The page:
Suppose that 5 percent of men and .25 percent of women are color blind. A color-blind person is chosen at random. What is the probability of this person being male? Assume that there are an equal number of males and females. What if the population consisted of twice as many males as females?

conditional probability

bayes theorem

Answered by Aaron 3 years ago

Let *C* be the event that a person is colorblind, *M* be the event that a person is male, and *W* the event that they are female. We are given that,

$$P(C|M) = 0.5$$

and

$$P(C|W) = 0.0025$$

**What is the probability of this person being male?**

We use Bayes rule to find,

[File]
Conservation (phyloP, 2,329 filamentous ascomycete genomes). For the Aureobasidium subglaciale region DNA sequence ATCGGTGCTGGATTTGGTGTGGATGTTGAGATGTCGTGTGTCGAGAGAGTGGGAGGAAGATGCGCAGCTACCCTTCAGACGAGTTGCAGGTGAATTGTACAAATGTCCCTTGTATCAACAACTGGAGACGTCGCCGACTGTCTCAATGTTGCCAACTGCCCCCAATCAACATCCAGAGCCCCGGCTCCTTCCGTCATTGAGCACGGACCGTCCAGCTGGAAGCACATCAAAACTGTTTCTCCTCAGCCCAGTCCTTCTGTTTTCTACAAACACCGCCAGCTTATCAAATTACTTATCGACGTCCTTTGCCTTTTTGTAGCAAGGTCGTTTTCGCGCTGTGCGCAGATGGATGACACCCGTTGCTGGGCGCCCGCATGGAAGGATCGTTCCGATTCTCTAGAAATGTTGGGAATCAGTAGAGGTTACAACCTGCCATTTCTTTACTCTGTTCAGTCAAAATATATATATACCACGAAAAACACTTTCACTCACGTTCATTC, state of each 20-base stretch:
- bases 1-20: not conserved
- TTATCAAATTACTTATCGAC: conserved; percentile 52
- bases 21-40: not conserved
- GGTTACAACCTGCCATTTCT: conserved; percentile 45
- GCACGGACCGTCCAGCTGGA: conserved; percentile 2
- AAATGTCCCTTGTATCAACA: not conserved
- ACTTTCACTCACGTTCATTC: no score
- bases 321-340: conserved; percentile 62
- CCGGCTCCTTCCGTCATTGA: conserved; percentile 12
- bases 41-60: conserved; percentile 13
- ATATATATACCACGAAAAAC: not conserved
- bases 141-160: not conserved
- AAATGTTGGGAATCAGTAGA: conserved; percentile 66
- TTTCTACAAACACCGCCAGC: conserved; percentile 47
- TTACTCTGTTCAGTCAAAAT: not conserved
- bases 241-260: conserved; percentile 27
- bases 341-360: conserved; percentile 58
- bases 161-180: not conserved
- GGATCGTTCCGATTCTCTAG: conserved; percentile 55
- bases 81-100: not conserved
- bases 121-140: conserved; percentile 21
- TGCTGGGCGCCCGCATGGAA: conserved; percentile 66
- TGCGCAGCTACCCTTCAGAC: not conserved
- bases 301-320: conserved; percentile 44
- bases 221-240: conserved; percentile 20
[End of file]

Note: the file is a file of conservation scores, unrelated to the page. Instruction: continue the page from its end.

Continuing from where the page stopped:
$$P(M|C) = \frac{P(C|M)P(M)}{P(C)}$$

to find $P(C)$ use the relation,

$$P(C)=P(C|M)P(M)+P(C|W)P(W)=0.05(0.5)+0.0025(0.5)=0.02625$$

and hence,

$$P(M|C)=\frac{0.05(0.5)}{0.02625}=0.9523$$

**What if the population consisted of twice as many males as females**

By this information we have that $P(M)=2P(F)$ or in other words $P(M)=\frac{2}{3}$ and $P(F) = \frac{1}{3}$ and so,

$$P(CB)=0.05(2/3)+0.0025(1/3)=0.03416$$

giving,

$$P(M|C)=\frac{0.05(2/3)}{0.03416}=0.9756$$

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Asked: 3 years ago